wean (away) from (something)

(redirected from wean us from)

wean (away) from (something)

1. To accustom a baby or an infant mammal to stop relying solely on its mother's milk so as to take nourishment from some other source of food. In this usage, a noun or pronoun is used between "wean" and "(away) from." Doctors currently don't recommend weaning babies away from breastmilk before they are six months old. Some seal pups are weaned from their mothers' teat after only two weeks.
2. To slowly or gradually stop doing, ingesting, or consuming something to which one has developed a strong habit or dependency. I'm trying to wean away from so many fatty foods and start eating more fruits and vegetables. Some people are able to wean from smoking gradually, while other people find it better to stop completely all at once.
3. To force or accustom someone to the gradual withdrawal from some action or thing to which they have developed a strong habit or dependency. In this usage, a noun or pronoun is used between "wean" and "(away) from." I want to start weaning the kids away from TV and video games on the weekends and get them to read or play outside more. The medication helps wean patients off alcohol by simulating its effects in the brain.
See also: wean

wean someone (away) from something

to force someone or an animal to break a habit. (Fig. on the notion of ending the dependence of a young creature on milk alone.) It was almost impossible to wean her from her high spending habits. We couldn't wean away the dog from its mother.
See also: wean

wean from

or wean off
v.
1. To accustom some young mammal to nourishment other than something, as the mother's milk, obtained by suckling: The mother weaned the child from breast milk. The child was weaned from the breast.
2. To detach someone from something to which one is strongly habituated or devoted: I finally weaned myself from cigarettes. They were weaned from their drug habits at the rehabilitation center.
See also: wean
References in classic literature ?
The first of those sorrows which are sent to wean us from the earth had visited her, and its dimming influence quenched her dearest smiles.
There's a paradox to using technology to wean us from technology, but Huffington has an explanation.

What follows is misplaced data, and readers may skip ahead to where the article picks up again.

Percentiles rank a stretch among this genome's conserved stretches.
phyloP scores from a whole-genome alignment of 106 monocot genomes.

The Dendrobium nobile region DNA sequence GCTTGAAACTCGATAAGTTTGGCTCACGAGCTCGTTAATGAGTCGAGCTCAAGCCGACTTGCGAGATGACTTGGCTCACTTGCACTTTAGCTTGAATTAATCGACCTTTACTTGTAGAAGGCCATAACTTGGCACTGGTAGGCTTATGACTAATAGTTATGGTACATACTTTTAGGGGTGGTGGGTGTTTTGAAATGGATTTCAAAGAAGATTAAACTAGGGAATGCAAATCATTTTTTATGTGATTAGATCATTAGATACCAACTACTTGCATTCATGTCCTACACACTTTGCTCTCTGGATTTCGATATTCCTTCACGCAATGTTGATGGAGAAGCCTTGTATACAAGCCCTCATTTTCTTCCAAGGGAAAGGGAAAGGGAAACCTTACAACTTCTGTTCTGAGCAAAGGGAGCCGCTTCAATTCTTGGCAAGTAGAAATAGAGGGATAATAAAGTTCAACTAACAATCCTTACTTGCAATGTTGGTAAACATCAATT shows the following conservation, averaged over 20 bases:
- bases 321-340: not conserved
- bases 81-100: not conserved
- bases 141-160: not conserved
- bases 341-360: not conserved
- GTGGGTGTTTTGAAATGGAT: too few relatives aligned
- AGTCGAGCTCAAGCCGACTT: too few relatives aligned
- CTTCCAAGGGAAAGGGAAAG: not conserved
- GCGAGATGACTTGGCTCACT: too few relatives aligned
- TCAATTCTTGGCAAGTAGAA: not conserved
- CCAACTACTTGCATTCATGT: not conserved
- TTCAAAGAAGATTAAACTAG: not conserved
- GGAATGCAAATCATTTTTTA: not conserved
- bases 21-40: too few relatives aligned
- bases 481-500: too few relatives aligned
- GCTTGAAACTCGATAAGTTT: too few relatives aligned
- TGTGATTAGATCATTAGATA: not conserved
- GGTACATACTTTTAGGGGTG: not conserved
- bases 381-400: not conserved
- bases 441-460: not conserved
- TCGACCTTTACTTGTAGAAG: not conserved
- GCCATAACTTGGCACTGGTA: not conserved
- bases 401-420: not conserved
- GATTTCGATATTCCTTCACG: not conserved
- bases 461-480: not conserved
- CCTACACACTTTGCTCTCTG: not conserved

She said that the real objective of the alliance agreements was to finally wean us from dependence on foreign military presence with a truly modernized AFP capable of defending our country on its own.
In this way the entire book becomes an extended workout, designed to wean us from an accustomed Western narrative to a more tensive and exciting form.
Practice is important to wean us from sighting the shotgun.
This is also a way of conveying to our American allies that try as they might to wean us from our preoccupation with India, the perceived threat from that quarter will look real enough to Pakistani eyes when the Indian military command chooses to deal in the imagery of surgical strikes and rapid armour movements.
More rules are needed, we are told, in order to wean us from dependence on foreign oil.
"The other major way to wean us from oil is to resume construction of nuclear power plants.
Over the past year, biofuels have come into their own, riding on the promise that they can help wean us from foreign oil, boost our rural economy and lower greenhouse gas emissions.
So the green agenda seeks communion with others and with nature to provide the joys, succour and meaning that will help wean us from the desperate consumption through which we distract ourselves from modernity's lingering legacy of alienation and meaninglessness.
8, the day Bush signed that mammoth energy bill that provides billions in tax subsidies to big energy companies but does nothing to wean us from our dependence on foreign oil, address global warming or reduce the ever-rising prices at the pump.
If Bush is reelected, the failure to wean us from dependence on foreign oil will rank high in the reasons why the Bush administration presided over the beginning of the end of America's wealth.
We would be given car substitutes to wean us from our dreadful addiction.
But if religious forays into social welfare don't necessarily "heal" us, conservatives may hope that they wean us from dependence on government programs.
On the other hand, his very fruitful suggestion that great religious traditions are `schools to wean us from idolatry and purify our desires', and his extremely sensitive treatment of Indian traditions, seem to show a wish for a spiritual commonality of prayer between traditions that would not have been strange to Schleiermacher.